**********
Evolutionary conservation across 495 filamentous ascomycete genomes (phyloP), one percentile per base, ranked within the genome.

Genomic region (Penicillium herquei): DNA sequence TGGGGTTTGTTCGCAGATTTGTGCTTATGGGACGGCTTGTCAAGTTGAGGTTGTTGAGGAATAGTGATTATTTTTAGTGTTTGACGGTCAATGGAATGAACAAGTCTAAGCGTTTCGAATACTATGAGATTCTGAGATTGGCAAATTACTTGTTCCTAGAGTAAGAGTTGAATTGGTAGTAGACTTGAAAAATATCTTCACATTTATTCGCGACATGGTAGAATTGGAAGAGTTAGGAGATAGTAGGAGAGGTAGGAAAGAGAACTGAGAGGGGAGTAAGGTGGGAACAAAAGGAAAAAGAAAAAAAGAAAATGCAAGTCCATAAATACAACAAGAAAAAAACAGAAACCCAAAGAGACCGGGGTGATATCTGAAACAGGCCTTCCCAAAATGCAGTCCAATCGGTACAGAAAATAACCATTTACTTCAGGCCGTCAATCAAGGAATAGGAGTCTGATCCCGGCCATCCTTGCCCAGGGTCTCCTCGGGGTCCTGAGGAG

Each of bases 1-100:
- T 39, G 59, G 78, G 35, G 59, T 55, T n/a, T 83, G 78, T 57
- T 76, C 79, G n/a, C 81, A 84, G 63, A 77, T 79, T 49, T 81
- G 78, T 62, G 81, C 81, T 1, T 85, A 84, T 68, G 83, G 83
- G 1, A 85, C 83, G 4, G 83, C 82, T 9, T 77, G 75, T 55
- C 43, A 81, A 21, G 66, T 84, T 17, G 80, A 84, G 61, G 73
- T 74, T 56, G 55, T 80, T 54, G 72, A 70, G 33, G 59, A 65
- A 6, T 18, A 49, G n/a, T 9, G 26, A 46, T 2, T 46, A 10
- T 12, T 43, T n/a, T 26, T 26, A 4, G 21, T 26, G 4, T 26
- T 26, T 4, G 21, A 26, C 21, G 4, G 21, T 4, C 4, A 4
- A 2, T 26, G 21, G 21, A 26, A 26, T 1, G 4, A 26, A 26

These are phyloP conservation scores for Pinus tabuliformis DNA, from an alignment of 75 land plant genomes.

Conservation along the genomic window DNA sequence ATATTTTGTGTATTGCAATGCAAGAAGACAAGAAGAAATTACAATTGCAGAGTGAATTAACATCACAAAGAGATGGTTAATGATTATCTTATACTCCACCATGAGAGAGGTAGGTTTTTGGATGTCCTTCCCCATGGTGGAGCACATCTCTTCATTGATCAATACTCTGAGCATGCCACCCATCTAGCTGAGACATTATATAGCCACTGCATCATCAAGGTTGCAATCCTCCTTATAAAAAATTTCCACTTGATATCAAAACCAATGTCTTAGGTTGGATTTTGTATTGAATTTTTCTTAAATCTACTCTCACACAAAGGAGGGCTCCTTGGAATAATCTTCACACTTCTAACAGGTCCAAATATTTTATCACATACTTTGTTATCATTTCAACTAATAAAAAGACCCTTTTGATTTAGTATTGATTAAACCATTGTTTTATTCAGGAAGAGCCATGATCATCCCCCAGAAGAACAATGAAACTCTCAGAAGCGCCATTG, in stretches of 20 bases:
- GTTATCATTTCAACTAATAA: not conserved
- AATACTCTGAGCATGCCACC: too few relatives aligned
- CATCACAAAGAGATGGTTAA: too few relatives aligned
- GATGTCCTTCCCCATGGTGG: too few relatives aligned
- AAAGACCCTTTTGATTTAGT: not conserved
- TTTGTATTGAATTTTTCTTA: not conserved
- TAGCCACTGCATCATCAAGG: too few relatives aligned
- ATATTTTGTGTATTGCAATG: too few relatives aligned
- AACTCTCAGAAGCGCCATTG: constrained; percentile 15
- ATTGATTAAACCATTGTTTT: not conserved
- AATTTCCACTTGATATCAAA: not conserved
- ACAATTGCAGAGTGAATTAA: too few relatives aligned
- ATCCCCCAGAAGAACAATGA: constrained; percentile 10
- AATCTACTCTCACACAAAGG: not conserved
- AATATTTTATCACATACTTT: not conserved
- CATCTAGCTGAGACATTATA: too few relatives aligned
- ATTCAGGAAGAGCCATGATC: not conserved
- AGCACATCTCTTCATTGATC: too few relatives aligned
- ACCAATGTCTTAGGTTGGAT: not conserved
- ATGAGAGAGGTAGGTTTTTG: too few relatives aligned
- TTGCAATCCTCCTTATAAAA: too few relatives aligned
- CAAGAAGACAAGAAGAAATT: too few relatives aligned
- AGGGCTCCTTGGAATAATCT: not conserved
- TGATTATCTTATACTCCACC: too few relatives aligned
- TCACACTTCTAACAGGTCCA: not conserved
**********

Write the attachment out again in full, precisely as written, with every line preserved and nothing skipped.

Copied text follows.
Evolutionary conservation across 495 filamentous ascomycete genomes (phyloP), one percentile per base, ranked within the genome.

Genomic region (Penicillium herquei): DNA sequence TGGGGTTTGTTCGCAGATTTGTGCTTATGGGACGGCTTGTCAAGTTGAGGTTGTTGAGGAATAGTGATTATTTTTAGTGTTTGACGGTCAATGGAATGAACAAGTCTAAGCGTTTCGAATACTATGAGATTCTGAGATTGGCAAATTACTTGTTCCTAGAGTAAGAGTTGAATTGGTAGTAGACTTGAAAAATATCTTCACATTTATTCGCGACATGGTAGAATTGGAAGAGTTAGGAGATAGTAGGAGAGGTAGGAAAGAGAACTGAGAGGGGAGTAAGGTGGGAACAAAAGGAAAAAGAAAAAAAGAAAATGCAAGTCCATAAATACAACAAGAAAAAAACAGAAACCCAAAGAGACCGGGGTGATATCTGAAACAGGCCTTCCCAAAATGCAGTCCAATCGGTACAGAAAATAACCATTTACTTCAGGCCGTCAATCAAGGAATAGGAGTCTGATCCCGGCCATCCTTGCCCAGGGTCTCCTCGGGGTCCTGAGGAG

Each of bases 1-100:
- T 39, G 59, G 78, G 35, G 59, T 55, T n/a, T 83, G 78, T 57
- T 76, C 79, G n/a, C 81, A 84, G 63, A 77, T 79, T 49, T 81
- G 78, T 62, G 81, C 81, T 1, T 85, A 84, T 68, G 83, G 83
- G 1, A 85, C 83, G 4, G 83, C 82, T 9, T 77, G 75, T 55
- C 43, A 81, A 21, G 66, T 84, T 17, G 80, A 84, G 61, G 73
- T 74, T 56, G 55, T 80, T 54, G 72, A 70, G 33, G 59, A 65
- A 6, T 18, A 49, G n/a, T 9, G 26, A 46, T 2, T 46, A 10
- T 12, T 43, T n/a, T 26, T 26, A 4, G 21, T 26, G 4, T 26
- T 26, T 4, G 21, A 26, C 21, G 4, G 21, T 4, C 4, A 4
- A 2, T 26, G 21, G 21, A 26, A 26, T 1, G 4, A 26, A 26

These are phyloP conservation scores for Pinus tabuliformis DNA, from an alignment of 75 land plant genomes.

Conservation along the genomic window DNA sequence ATATTTTGTGTATTGCAATGCAAGAAGACAAGAAGAAATTACAATTGCAGAGTGAATTAACATCACAAAGAGATGGTTAATGATTATCTTATACTCCACCATGAGAGAGGTAGGTTTTTGGATGTCCTTCCCCATGGTGGAGCACATCTCTTCATTGATCAATACTCTGAGCATGCCACCCATCTAGCTGAGACATTATATAGCCACTGCATCATCAAGGTTGCAATCCTCCTTATAAAAAATTTCCACTTGATATCAAAACCAATGTCTTAGGTTGGATTTTGTATTGAATTTTTCTTAAATCTACTCTCACACAAAGGAGGGCTCCTTGGAATAATCTTCACACTTCTAACAGGTCCAAATATTTTATCACATACTTTGTTATCATTTCAACTAATAAAAAGACCCTTTTGATTTAGTATTGATTAAACCATTGTTTTATTCAGGAAGAGCCATGATCATCCCCCAGAAGAACAATGAAACTCTCAGAAGCGCCATTG, in stretches of 20 bases:
- GTTATCATTTCAACTAATAA: not conserved
- AATACTCTGAGCATGCCACC: too few relatives aligned
- CATCACAAAGAGATGGTTAA: too few relatives aligned
- GATGTCCTTCCCCATGGTGG: too few relatives aligned
- AAAGACCCTTTTGATTTAGT: not conserved
- TTTGTATTGAATTTTTCTTA: not conserved
- TAGCCACTGCATCATCAAGG: too few relatives aligned
- ATATTTTGTGTATTGCAATG: too few relatives aligned
- AACTCTCAGAAGCGCCATTG: constrained; percentile 15
- ATTGATTAAACCATTGTTTT: not conserved
- AATTTCCACTTGATATCAAA: not conserved
- ACAATTGCAGAGTGAATTAA: too few relatives aligned
- ATCCCCCAGAAGAACAATGA: constrained; percentile 10
- AATCTACTCTCACACAAAGG: not conserved
- AATATTTTATCACATACTTT: not conserved
- CATCTAGCTGAGACATTATA: too few relatives aligned
- ATTCAGGAAGAGCCATGATC: not conserved
- AGCACATCTCTTCATTGATC: too few relatives aligned
- ACCAATGTCTTAGGTTGGAT: not conserved
- ATGAGAGAGGTAGGTTTTTG: too few relatives aligned
- TTGCAATCCTCCTTATAAAA: too few relatives aligned
- CAAGAAGACAAGAAGAAATT: too few relatives aligned
- AGGGCTCCTTGGAATAATCT: not conserved
- TGATTATCTTATACTCCACC: too few relatives aligned
- TCACACTTCTAACAGGTCCA: not conserved